The price of admission to many defensive dividend stocks (like utilities) has gone significantly up in recent months thanks to the supposedly higher risk of recession.
There’s no telling when exactly stocks are due to fall off a cliff, but if you’re looking to protect yourself, fast-food stocks are a compelling way to play defence, and after their recent slide, they look like screaming bargains.
You see, fast food is classified by economists as an “inferior good,” meaning that its demand is slated to increase in a recession and vice versa. If a recession does come to fruition over the next two years, fast food stocks could prove to be severely undervalued at today’s levels.
Consider buying the dip at Restaurant Brands International (TSX:QSR)(NYSE:QSR) and A&W Revenue Royalties Income Fund (TSX:AW.UN), two quick-serve restaurant juggernauts that have sold off 16% and 20%, respectively, alongside many the broader basket of fast food stocks.
Restaurant Brands International
The problems at Restaurant Brands all started when 3G Capital started offloading a considerable amount of their shares beginning in August.
Before the massive round of insider selling, things were going well, with positive comps trends across the board in the latest quarter. Burger King was firing on all cylinders, Tim Hortons rebounded from a quarter of negative comps, and menu innovation was starting to show potential for Popeyes.
Meanwhile, the company has been rapidly expanding its store count across the globe, with new partners on board to aid a move into promising markets like Thailand, China, and Spain. The magnitude of capital-light growth that the company is capable of is massive.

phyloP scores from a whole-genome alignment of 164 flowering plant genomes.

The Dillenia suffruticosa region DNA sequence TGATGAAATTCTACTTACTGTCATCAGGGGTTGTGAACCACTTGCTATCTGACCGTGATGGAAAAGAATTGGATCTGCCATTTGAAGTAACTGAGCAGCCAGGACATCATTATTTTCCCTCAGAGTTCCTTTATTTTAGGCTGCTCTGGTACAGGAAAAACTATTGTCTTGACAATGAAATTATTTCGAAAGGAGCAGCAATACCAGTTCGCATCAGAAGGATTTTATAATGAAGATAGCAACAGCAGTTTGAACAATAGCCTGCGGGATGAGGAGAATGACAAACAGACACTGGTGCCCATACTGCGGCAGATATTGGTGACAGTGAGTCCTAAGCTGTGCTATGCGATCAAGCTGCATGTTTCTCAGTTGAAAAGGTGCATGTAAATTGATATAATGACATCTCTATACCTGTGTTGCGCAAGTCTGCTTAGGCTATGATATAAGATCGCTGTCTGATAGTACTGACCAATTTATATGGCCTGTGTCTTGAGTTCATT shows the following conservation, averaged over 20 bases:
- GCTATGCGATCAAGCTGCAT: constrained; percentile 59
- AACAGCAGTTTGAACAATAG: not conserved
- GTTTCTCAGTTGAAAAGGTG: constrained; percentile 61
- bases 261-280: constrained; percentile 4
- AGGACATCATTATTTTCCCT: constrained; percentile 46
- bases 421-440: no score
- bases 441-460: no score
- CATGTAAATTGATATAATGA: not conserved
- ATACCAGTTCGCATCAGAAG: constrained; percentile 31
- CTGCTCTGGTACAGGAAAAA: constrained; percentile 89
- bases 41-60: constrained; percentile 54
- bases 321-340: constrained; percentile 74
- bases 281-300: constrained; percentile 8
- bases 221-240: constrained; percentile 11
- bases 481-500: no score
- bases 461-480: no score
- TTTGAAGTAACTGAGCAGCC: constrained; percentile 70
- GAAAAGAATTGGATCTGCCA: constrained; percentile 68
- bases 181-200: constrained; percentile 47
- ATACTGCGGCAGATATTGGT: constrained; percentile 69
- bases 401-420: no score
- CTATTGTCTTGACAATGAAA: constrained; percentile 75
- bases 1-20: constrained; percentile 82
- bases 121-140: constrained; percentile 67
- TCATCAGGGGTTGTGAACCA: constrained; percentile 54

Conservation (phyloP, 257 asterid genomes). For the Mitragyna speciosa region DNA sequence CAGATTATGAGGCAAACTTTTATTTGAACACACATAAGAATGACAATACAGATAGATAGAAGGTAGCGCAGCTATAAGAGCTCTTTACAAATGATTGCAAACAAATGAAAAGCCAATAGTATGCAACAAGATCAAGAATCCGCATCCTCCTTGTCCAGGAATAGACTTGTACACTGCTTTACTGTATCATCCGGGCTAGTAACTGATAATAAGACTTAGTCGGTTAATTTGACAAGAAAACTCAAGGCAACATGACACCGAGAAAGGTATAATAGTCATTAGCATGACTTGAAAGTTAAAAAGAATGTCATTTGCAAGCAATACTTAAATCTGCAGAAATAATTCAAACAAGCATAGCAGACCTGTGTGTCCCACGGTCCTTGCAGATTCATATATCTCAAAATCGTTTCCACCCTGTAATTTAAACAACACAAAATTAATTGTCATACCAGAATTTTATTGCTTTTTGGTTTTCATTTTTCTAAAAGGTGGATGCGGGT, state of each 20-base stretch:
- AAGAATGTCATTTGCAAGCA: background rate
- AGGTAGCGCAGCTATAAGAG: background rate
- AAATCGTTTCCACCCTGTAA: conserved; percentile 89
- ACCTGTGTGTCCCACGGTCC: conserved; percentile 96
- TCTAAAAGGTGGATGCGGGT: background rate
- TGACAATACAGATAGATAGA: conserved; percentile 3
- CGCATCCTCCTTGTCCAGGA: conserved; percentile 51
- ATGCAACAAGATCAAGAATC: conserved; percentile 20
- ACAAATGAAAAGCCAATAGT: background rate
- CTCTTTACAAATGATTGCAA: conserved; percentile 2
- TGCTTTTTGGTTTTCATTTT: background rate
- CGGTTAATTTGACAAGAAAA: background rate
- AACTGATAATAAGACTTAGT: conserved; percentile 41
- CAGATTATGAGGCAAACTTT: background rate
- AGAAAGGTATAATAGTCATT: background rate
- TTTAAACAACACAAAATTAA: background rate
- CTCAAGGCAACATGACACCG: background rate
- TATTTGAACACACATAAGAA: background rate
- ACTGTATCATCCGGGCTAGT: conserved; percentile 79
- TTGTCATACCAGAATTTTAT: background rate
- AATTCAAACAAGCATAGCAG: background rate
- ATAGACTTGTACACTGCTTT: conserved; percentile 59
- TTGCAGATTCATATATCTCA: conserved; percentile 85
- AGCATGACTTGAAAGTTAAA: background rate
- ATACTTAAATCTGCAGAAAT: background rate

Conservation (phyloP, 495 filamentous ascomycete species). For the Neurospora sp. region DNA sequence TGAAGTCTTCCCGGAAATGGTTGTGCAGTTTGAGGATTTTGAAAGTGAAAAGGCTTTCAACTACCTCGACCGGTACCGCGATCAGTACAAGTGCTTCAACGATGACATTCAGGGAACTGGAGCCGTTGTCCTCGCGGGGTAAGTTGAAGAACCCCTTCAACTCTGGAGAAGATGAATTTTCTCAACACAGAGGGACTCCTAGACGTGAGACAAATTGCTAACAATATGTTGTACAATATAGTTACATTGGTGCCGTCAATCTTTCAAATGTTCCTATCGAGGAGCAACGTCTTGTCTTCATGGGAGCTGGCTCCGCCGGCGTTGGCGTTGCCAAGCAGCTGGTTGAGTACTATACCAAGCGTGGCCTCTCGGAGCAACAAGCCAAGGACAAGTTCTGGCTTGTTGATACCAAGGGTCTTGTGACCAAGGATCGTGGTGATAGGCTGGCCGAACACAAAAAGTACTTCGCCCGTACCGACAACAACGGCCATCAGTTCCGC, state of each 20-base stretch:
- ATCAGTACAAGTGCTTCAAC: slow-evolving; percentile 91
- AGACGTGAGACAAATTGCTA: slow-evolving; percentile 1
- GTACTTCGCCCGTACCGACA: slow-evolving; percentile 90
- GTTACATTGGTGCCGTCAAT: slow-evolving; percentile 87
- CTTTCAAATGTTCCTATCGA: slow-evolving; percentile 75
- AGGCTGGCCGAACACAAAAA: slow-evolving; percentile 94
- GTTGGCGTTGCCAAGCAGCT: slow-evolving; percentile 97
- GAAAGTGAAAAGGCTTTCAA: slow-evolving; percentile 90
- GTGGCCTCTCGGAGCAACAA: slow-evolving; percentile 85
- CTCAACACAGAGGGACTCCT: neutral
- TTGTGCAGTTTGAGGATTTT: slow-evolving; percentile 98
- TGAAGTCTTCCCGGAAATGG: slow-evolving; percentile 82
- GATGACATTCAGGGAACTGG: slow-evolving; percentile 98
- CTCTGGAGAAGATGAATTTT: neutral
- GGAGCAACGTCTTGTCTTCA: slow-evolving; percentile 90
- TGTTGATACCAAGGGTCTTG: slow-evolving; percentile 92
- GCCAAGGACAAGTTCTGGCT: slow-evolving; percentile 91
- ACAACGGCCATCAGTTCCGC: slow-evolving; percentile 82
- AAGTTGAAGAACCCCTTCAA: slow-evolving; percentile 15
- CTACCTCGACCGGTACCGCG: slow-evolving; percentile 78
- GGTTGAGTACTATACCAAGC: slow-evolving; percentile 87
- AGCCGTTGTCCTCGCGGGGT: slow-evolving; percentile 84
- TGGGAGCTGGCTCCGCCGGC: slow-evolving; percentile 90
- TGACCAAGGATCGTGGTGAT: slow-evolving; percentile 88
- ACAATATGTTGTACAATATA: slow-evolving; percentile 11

The company isn’t even operating all its chains in an “optimal fashion,” with Burger King, and Popeyes taking turns doing the heavy lifting in any given quarter, yet the company continues to grow its cash flows like it’s nobody else’s business.
Once all three brands are firing on all cylinders, Restaurant Brands stock could soar, and not even an economic slowdown would be able to stop Restaurant Brands in its tracks.
For now, there’s a 3% dividend yield to collect while the stock continues falling alongside its fast-food peers.
Up next, we have A&W Revenue Royalties Income Fund, which surrendered a huge chunk of the gains posted in the former half of the year.
Similar to Restaurant Brands, A&W has been continuing to innovate with new products that go beyond Beyond Meat. Its new line of gouda burgers could entice Canadians to return to its stores as Beyond Meat burgers lose their lustre, but it’s going to be tough to a magnitude of hype that’s comparable to Beyond Meat in its prime.
For the third quarter, A&W clocked in 1.2% in same-store sales growth (SSSG), which was much lower than the 13% SSSG it posted over the same period a year earlier.
While menu innovation is still alive and well at A&W, investors are going to need to reset their expectations, because unlike Restaurant Brands, A&W doesn’t have as high a growth ceiling and should be seen as a Steady Eddie stalwart for those looking for seeking high income and stability through uncertain times.
At the time of writing, A&W Royalties Income Fund trades just north of 20 times next year’s expected earnings, a fair price to pay given the bountiful 5.1% yield you’ll get and the defensive traits that could keep your portfolio above water in an economic downturn.
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Fool contributor Joey Frenette owns shares of RESTAURANT BRANDS INTERNATIONAL INC. The Motley Fool owns shares of RESTAURANT BRANDS INTERNATIONAL INC and has the following options: short January 2020 $94 calls on Restaurant Brands International. A&W Revenue Royalties Income Fund is a recommendation of Dividend Investor Canada.